True Firs

Classification: True Firs
Scientific Name: Abies
Genus: Abies
Family: Pinaceae

Trees in the genus Abies are called “true firs” to distinguish them from the Douglas-fir and other trees with similar names. All of the true firs are evergreen. North America has 9 of the 40 species that occur worldwide in the Northern Hemisphere. This genus tends to be conical with more or less whorled branches. All trees in this genus have needle-like leaves and cones that stand erect on the limbs until disintegrating in late summer.

  • Grand Fir

    Scientific name: Abies grandis

    Grand Fir Grand Fir A native fir found throughout the Willamette valley and western Oregon. It only makes up a small percentage of the total forests, but it is very tolerant of shade and tends to produce the final stage of forest succession.
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  • Noble Fir

    Scientific name: Abies procera

    Noble Fir Noble Fir A somewhat fast growing evergreen native to the northwestern United States, this fir is blue-green in color and thrives in cool, damp climates. Its cones are distinctive: cylindrical, green to olive-brown, bracts longer than the cone scales. A close-up look at the needles of this tree will show white bands on both sides; this gives the Noble Fir its bluish color.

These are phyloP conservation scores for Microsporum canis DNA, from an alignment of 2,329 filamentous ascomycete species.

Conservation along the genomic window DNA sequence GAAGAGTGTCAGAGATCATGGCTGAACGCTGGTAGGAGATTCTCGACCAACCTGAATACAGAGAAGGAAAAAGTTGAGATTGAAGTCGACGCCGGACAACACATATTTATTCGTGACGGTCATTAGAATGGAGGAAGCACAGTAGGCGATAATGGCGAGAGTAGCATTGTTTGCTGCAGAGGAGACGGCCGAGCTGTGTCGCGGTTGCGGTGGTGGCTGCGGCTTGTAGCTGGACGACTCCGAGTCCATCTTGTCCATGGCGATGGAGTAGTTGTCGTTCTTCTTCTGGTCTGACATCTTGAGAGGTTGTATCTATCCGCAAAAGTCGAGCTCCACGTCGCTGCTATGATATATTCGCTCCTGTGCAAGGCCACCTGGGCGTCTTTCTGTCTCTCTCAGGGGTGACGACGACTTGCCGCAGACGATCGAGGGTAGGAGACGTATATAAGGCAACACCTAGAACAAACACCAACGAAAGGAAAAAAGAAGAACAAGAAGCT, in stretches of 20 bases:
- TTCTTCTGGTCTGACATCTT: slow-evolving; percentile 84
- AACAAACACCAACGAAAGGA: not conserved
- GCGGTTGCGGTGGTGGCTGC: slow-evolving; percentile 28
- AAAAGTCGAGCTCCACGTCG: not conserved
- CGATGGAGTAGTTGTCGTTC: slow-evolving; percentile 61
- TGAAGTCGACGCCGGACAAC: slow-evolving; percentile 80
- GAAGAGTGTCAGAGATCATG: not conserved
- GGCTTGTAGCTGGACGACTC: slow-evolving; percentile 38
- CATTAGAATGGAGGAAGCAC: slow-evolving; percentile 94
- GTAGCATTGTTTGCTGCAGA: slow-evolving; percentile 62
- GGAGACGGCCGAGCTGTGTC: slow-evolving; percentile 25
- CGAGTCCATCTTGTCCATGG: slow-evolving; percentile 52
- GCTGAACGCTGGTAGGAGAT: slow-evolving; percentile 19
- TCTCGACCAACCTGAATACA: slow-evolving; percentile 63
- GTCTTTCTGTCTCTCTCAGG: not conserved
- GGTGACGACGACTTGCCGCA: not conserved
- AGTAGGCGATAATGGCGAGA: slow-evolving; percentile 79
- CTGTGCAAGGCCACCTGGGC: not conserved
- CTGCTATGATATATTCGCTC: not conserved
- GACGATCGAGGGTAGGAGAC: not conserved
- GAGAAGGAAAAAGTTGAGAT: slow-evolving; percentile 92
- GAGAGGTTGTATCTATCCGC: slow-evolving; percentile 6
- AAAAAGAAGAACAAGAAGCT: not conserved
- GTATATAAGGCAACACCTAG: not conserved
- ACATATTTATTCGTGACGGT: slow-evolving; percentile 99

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  • Turkish Fir

    Scientific name: Abies bornmulleriana

    Turkish FirTurkish Fir Occurs in a population disjunct from Nordmann fir at high elevations in northwestern Turkey.
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  • White Fir

    Scientific name: Abies concolor

    White Fir IMG_1690 white firThis hardy species of fir does well in hot, dry conditions. The needles are blue-green in color and longer than other North American firs. They are often upswept on the branch, resembling the ribs of a boat. This species is native to mountain slopes from Oregon to Baja, California, and east to New Mexico.
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